Fourth, when interviewing each party, make sure you read back what they have said and have them sign the statement to verify that it is correct. This will prevent the possibility of statements changing. Never share what other parties in the investigation have said or mention names unless absolutely required. This will take away their confidence in the open door process. Clearly if there is a concern with harassment for example where one employee is accusing another of harassment at work, then you will need to state who has brought this concern forward. However before doing so make sure the employee who raised the concern is aware of this and of how this will affect your ability to resolve their concern. Once the employees has approved, start your interview with the other party by stating the concern generally, then get the other party to discuss their side of the story. Do your best not to ask leading questions which will bias their answers. Then proceed to interview witnesses to validate information or to bring new facts to light. Remember if there is harassment or violence which occurs off company property, you should always encourage the employee to contact the police.

Fifth, no matter how big or small the concern is in your mind, if an employee has come to you in confidence it is important to them. This is why it is imperative to communicate what is being done to resolve the concern. The general rule is to get back to someone within 24 hours as to what you have done so far and to try and resolve their concern within a week. The longer the concern is left without resolve and communication, the more devalued an employee will feel, as they will assume that no one cares. This will deter this employee as well as other employees from expressing their concerns in future, especially if news spreads that nothing was done to resolve the issue. So remember whether the resolution is in the person’s favour or not, communication on what the outcome is, is key. Always make sure you communicate the rationale behind the decisions made as this will impact the employees’ perception of fairness.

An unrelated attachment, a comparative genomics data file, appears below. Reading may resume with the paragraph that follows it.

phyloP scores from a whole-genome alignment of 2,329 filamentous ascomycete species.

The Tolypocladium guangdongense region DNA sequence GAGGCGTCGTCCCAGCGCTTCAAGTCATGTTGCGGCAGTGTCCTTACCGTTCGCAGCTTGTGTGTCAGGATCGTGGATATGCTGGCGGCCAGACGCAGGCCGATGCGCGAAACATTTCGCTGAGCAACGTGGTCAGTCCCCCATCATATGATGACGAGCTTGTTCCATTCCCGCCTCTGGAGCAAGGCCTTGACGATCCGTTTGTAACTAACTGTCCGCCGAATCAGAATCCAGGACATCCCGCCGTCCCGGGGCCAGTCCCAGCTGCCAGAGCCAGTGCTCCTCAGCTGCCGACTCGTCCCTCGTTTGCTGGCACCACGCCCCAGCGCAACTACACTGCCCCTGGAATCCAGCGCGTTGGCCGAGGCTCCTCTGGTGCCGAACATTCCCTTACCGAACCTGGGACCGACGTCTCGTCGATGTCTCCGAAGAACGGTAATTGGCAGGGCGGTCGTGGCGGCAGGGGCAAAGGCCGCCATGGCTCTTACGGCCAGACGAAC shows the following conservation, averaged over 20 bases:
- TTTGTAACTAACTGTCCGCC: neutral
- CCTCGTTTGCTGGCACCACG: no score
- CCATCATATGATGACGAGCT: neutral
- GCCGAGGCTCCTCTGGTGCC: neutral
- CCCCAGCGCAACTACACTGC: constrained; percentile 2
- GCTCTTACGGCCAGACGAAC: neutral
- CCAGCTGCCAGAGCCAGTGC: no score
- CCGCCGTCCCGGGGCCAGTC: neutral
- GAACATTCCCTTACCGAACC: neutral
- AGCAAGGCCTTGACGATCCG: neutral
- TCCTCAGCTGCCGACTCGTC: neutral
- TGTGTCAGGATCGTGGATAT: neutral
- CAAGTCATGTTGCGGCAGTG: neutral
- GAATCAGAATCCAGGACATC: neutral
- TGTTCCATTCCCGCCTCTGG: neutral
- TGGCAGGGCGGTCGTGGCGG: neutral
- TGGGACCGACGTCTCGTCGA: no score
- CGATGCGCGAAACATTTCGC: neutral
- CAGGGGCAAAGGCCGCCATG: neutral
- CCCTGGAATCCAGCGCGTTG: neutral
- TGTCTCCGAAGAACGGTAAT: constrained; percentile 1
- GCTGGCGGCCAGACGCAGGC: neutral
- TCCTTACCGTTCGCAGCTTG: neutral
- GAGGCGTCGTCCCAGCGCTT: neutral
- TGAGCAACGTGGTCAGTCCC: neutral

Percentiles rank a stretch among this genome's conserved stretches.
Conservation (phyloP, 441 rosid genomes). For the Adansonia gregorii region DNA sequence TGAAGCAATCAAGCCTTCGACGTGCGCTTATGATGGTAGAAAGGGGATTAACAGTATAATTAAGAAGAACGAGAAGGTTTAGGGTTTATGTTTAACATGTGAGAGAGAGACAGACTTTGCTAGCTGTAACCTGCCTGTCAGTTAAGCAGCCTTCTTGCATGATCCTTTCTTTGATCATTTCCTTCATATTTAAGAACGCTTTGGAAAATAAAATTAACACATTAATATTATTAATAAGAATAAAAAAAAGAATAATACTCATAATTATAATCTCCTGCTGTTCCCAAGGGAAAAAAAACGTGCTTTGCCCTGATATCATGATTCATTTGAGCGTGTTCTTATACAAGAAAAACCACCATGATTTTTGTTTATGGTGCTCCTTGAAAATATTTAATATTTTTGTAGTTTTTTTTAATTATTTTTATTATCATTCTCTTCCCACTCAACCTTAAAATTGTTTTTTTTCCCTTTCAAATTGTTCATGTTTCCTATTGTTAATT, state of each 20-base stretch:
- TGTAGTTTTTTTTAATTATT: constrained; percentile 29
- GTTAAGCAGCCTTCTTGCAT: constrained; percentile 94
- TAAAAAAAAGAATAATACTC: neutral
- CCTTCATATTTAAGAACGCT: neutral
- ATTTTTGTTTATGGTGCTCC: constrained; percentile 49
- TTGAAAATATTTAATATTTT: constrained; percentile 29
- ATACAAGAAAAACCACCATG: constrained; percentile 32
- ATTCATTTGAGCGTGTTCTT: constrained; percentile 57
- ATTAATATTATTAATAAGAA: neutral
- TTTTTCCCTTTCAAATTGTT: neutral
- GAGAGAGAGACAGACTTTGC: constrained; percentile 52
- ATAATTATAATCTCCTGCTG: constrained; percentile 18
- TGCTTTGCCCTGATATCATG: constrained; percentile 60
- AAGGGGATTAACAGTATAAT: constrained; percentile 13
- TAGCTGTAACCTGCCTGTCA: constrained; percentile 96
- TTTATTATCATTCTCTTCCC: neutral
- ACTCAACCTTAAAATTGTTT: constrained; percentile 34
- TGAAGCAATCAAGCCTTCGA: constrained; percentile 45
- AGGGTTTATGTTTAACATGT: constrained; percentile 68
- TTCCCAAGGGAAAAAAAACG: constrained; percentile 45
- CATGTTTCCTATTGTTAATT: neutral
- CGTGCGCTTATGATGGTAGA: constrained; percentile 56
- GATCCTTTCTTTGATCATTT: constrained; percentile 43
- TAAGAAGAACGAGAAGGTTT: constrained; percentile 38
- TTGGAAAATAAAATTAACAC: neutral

Lastly, when making a final decision on how to resolve the issue, look at the facts and how HR has resolved similar concerns in the past. Consistency in how concerns are resolved is essential in ensuring fairness and making employees feel as though there was due process. Use the progressive disciplinary system to manage performance. Discipline should remain confidential and should be well documented. If nothing can be done due to lack of hard facts (i.e. it is a she said versus he said scenario), conduct a coaching with each employee on what the expectations are and what the consequences are for this type of behaviour. If an employee comes forward confidentially about their Manager and would like this feedback to be shared with their boss without attaching their name, make sure you do so. Research shows that often employees leave due to poor leadership. Creating awareness allows Leaders to self reflect and improve in order to motivate and retain their teams before it is too late.